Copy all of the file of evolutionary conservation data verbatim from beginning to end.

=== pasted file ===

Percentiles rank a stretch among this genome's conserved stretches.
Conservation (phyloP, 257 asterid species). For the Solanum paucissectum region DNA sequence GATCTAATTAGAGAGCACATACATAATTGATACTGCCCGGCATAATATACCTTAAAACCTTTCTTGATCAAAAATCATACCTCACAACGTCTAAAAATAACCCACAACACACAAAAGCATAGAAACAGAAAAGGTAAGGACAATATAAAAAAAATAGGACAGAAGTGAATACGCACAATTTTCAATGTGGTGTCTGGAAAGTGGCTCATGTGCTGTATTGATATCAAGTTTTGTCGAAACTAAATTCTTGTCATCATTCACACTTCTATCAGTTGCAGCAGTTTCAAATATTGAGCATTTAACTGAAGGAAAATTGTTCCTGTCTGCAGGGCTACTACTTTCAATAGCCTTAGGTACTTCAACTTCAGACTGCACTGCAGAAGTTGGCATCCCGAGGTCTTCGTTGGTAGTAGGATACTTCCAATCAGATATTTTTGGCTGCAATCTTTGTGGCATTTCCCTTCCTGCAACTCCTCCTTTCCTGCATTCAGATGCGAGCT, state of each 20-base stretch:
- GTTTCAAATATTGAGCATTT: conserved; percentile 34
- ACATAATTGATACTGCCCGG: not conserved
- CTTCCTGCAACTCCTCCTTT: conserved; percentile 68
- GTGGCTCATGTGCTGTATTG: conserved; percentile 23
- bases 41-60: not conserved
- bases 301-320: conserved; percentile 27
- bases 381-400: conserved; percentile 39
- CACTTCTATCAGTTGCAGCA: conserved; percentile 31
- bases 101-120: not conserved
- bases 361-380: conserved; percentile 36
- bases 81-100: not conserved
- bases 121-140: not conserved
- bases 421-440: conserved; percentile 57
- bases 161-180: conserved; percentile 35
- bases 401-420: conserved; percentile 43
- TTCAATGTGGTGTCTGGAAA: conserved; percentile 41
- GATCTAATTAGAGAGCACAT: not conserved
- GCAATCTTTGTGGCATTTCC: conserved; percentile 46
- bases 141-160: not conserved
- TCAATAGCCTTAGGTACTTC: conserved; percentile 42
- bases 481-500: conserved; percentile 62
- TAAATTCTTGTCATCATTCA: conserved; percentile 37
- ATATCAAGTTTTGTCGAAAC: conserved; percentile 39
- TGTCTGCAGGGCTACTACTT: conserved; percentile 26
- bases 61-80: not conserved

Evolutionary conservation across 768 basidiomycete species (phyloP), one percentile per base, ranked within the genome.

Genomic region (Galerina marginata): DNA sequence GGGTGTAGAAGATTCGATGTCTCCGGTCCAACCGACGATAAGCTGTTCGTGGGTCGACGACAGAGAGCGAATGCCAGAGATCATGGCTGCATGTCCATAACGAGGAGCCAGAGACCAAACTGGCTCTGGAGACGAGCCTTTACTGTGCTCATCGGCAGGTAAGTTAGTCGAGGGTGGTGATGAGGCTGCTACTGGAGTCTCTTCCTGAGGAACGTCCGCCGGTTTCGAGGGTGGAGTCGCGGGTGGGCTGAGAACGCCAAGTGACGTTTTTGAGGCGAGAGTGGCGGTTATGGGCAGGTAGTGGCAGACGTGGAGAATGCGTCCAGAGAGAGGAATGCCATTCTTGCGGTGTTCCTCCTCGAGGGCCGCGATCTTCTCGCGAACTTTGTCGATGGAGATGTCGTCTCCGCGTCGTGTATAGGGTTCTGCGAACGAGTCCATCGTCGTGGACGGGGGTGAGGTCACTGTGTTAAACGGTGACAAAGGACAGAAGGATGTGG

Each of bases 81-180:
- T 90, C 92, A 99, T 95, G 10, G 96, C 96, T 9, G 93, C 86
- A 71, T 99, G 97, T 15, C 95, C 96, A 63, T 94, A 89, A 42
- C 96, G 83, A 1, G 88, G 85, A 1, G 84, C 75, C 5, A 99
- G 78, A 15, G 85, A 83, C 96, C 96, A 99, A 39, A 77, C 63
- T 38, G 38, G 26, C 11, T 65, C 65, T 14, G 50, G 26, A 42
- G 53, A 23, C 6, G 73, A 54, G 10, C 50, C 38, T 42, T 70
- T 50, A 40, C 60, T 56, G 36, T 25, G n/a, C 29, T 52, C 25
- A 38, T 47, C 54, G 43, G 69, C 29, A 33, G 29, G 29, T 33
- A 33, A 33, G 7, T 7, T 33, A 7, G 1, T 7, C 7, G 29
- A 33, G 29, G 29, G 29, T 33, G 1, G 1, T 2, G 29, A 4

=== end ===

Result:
Percentiles rank a stretch among this genome's conserved stretches.
Conservation (phyloP, 257 asterid species). For the Solanum paucissectum region DNA sequence GATCTAATTAGAGAGCACATACATAATTGATACTGCCCGGCATAATATACCTTAAAACCTTTCTTGATCAAAAATCATACCTCACAACGTCTAAAAATAACCCACAACACACAAAAGCATAGAAACAGAAAAGGTAAGGACAATATAAAAAAAATAGGACAGAAGTGAATACGCACAATTTTCAATGTGGTGTCTGGAAAGTGGCTCATGTGCTGTATTGATATCAAGTTTTGTCGAAACTAAATTCTTGTCATCATTCACACTTCTATCAGTTGCAGCAGTTTCAAATATTGAGCATTTAACTGAAGGAAAATTGTTCCTGTCTGCAGGGCTACTACTTTCAATAGCCTTAGGTACTTCAACTTCAGACTGCACTGCAGAAGTTGGCATCCCGAGGTCTTCGTTGGTAGTAGGATACTTCCAATCAGATATTTTTGGCTGCAATCTTTGTGGCATTTCCCTTCCTGCAACTCCTCCTTTCCTGCATTCAGATGCGAGCT, state of each 20-base stretch:
- GTTTCAAATATTGAGCATTT: conserved; percentile 34
- ACATAATTGATACTGCCCGG: not conserved
- CTTCCTGCAACTCCTCCTTT: conserved; percentile 68
- GTGGCTCATGTGCTGTATTG: conserved; percentile 23
- bases 41-60: not conserved
- bases 301-320: conserved; percentile 27
- bases 381-400: conserved; percentile 39
- CACTTCTATCAGTTGCAGCA: conserved; percentile 31
- bases 101-120: not conserved
- bases 361-380: conserved; percentile 36
- bases 81-100: not conserved
- bases 121-140: not conserved
- bases 421-440: conserved; percentile 57
- bases 161-180: conserved; percentile 35
- bases 401-420: conserved; percentile 43
- TTCAATGTGGTGTCTGGAAA: conserved; percentile 41
- GATCTAATTAGAGAGCACAT: not conserved
- GCAATCTTTGTGGCATTTCC: conserved; percentile 46
- bases 141-160: not conserved
- TCAATAGCCTTAGGTACTTC: conserved; percentile 42
- bases 481-500: conserved; percentile 62
- TAAATTCTTGTCATCATTCA: conserved; percentile 37
- ATATCAAGTTTTGTCGAAAC: conserved; percentile 39
- TGTCTGCAGGGCTACTACTT: conserved; percentile 26
- bases 61-80: not conserved

Evolutionary conservation across 768 basidiomycete species (phyloP), one percentile per base, ranked within the genome.

Genomic region (Galerina marginata): DNA sequence GGGTGTAGAAGATTCGATGTCTCCGGTCCAACCGACGATAAGCTGTTCGTGGGTCGACGACAGAGAGCGAATGCCAGAGATCATGGCTGCATGTCCATAACGAGGAGCCAGAGACCAAACTGGCTCTGGAGACGAGCCTTTACTGTGCTCATCGGCAGGTAAGTTAGTCGAGGGTGGTGATGAGGCTGCTACTGGAGTCTCTTCCTGAGGAACGTCCGCCGGTTTCGAGGGTGGAGTCGCGGGTGGGCTGAGAACGCCAAGTGACGTTTTTGAGGCGAGAGTGGCGGTTATGGGCAGGTAGTGGCAGACGTGGAGAATGCGTCCAGAGAGAGGAATGCCATTCTTGCGGTGTTCCTCCTCGAGGGCCGCGATCTTCTCGCGAACTTTGTCGATGGAGATGTCGTCTCCGCGTCGTGTATAGGGTTCTGCGAACGAGTCCATCGTCGTGGACGGGGGTGAGGTCACTGTGTTAAACGGTGACAAAGGACAGAAGGATGTGG

Each of bases 81-180:
- T 90, C 92, A 99, T 95, G 10, G 96, C 96, T 9, G 93, C 86
- A 71, T 99, G 97, T 15, C 95, C 96, A 63, T 94, A 89, A 42
- C 96, G 83, A 1, G 88, G 85, A 1, G 84, C 75, C 5, A 99
- G 78, A 15, G 85, A 83, C 96, C 96, A 99, A 39, A 77, C 63
- T 38, G 38, G 26, C 11, T 65, C 65, T 14, G 50, G 26, A 42
- G 53, A 23, C 6, G 73, A 54, G 10, C 50, C 38, T 42, T 70
- T 50, A 40, C 60, T 56, G 36, T 25, G n/a, C 29, T 52, C 25
- A 38, T 47, C 54, G 43, G 69, C 29, A 33, G 29, G 29, T 33
- A 33, A 33, G 7, T 7, T 33, A 7, G 1, T 7, C 7, G 29
- A 33, G 29, G 29, G 29, T 33, G 1, G 1, T 2, G 29, A 4